Port Elizabeth was tense last night as the ANC awaited the results of a crucial by-election that could put an opposition coalition in control of the Nelson Mandela Bay metropolitan council.
The ruling party took a severe knock in last year’s local government elections. An assault by the DA and COPE reduced its majority in the metro to 51.9%.
It was dealt a further blow by the death of three councillors in a car crash in January, leaving it with 60 seats in the council against the opposition’s 57. By-elections were called to fill the three vacancies.
Infighting in the ANC, the emergence of COPE and an aggressive supporter-recruitment campaign by the DA have diluted support for the ruling party in the metro. The three vacancies have made it difficult for the ANC-led council to take crucial decisions on the running of the city, an economic hub and a traditional ANC stronghold.
The ruling party is in control of all of the country’s major metros expect Cape Town, which is run by the DA.
Needing only a single ward to regain its slight majority, the ANC is expected to win the three vacant wards – New Brighton, Motherwell and Zwide – easily , despite a push by opposition parties .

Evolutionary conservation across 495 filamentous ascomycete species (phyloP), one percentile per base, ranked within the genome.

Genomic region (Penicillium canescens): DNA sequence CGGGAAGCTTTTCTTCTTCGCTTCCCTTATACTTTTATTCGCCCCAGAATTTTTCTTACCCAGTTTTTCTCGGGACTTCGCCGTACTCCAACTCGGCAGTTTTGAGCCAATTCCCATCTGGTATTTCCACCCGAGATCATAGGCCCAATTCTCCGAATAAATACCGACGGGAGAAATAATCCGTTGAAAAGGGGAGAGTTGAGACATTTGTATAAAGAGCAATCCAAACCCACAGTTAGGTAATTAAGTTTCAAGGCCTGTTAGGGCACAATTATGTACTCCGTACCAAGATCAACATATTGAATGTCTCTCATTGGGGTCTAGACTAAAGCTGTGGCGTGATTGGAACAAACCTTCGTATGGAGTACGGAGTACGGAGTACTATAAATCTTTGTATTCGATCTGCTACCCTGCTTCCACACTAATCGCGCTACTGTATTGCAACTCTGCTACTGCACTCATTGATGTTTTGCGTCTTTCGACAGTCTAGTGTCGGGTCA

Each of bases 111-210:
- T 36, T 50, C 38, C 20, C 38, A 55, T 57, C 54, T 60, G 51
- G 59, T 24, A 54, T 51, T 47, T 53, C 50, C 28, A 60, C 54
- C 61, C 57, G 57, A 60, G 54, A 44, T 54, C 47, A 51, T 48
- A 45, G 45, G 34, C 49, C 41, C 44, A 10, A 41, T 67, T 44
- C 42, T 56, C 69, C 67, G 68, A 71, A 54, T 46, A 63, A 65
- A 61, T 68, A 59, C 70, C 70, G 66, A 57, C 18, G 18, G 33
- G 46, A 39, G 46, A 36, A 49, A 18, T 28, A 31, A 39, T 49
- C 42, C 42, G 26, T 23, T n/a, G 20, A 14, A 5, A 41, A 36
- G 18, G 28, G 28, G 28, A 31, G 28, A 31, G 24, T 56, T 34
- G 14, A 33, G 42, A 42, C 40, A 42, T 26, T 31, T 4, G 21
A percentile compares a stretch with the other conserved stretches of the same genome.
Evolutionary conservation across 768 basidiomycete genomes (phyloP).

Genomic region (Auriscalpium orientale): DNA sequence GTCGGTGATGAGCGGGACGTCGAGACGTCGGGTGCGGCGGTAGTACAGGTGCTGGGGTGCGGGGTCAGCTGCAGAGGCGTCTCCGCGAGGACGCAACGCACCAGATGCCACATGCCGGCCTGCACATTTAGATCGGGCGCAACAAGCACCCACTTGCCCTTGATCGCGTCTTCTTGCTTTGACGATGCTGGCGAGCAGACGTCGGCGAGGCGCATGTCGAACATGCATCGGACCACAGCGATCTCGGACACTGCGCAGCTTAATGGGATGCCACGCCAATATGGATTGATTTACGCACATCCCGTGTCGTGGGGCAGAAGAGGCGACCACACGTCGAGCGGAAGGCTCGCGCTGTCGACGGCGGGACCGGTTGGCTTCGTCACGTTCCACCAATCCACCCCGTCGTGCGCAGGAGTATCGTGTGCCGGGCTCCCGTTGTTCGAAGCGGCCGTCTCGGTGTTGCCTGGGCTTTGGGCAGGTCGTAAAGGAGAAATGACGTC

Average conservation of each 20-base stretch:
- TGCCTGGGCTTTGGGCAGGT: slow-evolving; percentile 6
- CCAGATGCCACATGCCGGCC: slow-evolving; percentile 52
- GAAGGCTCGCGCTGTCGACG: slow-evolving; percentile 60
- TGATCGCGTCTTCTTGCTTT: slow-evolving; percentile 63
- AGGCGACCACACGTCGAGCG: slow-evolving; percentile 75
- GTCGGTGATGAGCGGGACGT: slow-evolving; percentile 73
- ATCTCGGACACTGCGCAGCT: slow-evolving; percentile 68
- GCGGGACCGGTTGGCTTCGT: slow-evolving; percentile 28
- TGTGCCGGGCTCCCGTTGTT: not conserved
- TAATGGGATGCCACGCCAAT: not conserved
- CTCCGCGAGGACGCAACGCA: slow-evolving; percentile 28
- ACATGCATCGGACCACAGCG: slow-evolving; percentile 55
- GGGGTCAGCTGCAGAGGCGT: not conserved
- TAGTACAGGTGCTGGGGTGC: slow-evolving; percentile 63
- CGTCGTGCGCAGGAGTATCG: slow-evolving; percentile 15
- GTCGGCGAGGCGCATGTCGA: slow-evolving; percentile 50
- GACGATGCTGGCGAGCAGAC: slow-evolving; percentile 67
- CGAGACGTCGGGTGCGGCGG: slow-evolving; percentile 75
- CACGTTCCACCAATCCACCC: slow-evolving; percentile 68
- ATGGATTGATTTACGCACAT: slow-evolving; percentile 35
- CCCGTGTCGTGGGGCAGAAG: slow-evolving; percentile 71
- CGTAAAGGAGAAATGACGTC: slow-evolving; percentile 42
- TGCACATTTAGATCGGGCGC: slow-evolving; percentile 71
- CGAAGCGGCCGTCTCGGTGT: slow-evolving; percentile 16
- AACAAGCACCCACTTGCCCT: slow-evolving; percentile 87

DA leader Helen Zille and DA parliamentary leader Lindiwe Mazibuko have campaigned strongly in the Nelson Mandela metro for the past three weeks.
Zille said last year that her party would try to form a coalition to run the metro if the ANC came in at under 50%.
The ANC has dispatched senior provincial leaders – including Eastern Cape local government MEC Mlibo Qhoboshiyane – to the vacant wards in a bid to garner support.
ANC regional secretary Zandisile Qupe said: “It is a must for our organisation to win these elections. Currently our majority is in a state where we can’t take decisions regarding council matters. If we lose, the opposition will be strengthened and we would have to negotiate with smaller opposition parties if we want to make any decisions in the metro.
“However, we are confident that we will be pronounced winners in this election.”
DA MPL Bobby Stevenson said that even if his party did not wrest control of the metro from the ANC it expected to increase its support in the contested wards, which would enable it to put even more pressure on the ANC in the council.
“In 2011, the DA got 40.1% and the ANC 51.92%. In these particular wards, we got 1.5%. The issue is not who wins the ward but what percentage the DA is going to get. Any slight increase we get will mean the ANC is going to lose its majority in the 2014 election. We are confident we will improve on the percentage we got in the 2011 election.”
COPE regional chairman Mzwandile Hote said: “We have fielded candidates who are well known in these wards. Even if we lose we know that the ANC’s majority is going to be cut.”
UDM provincial chairman Mongameli Bobani said: “The ANC’s arrogance in these elections is totally unacceptable.”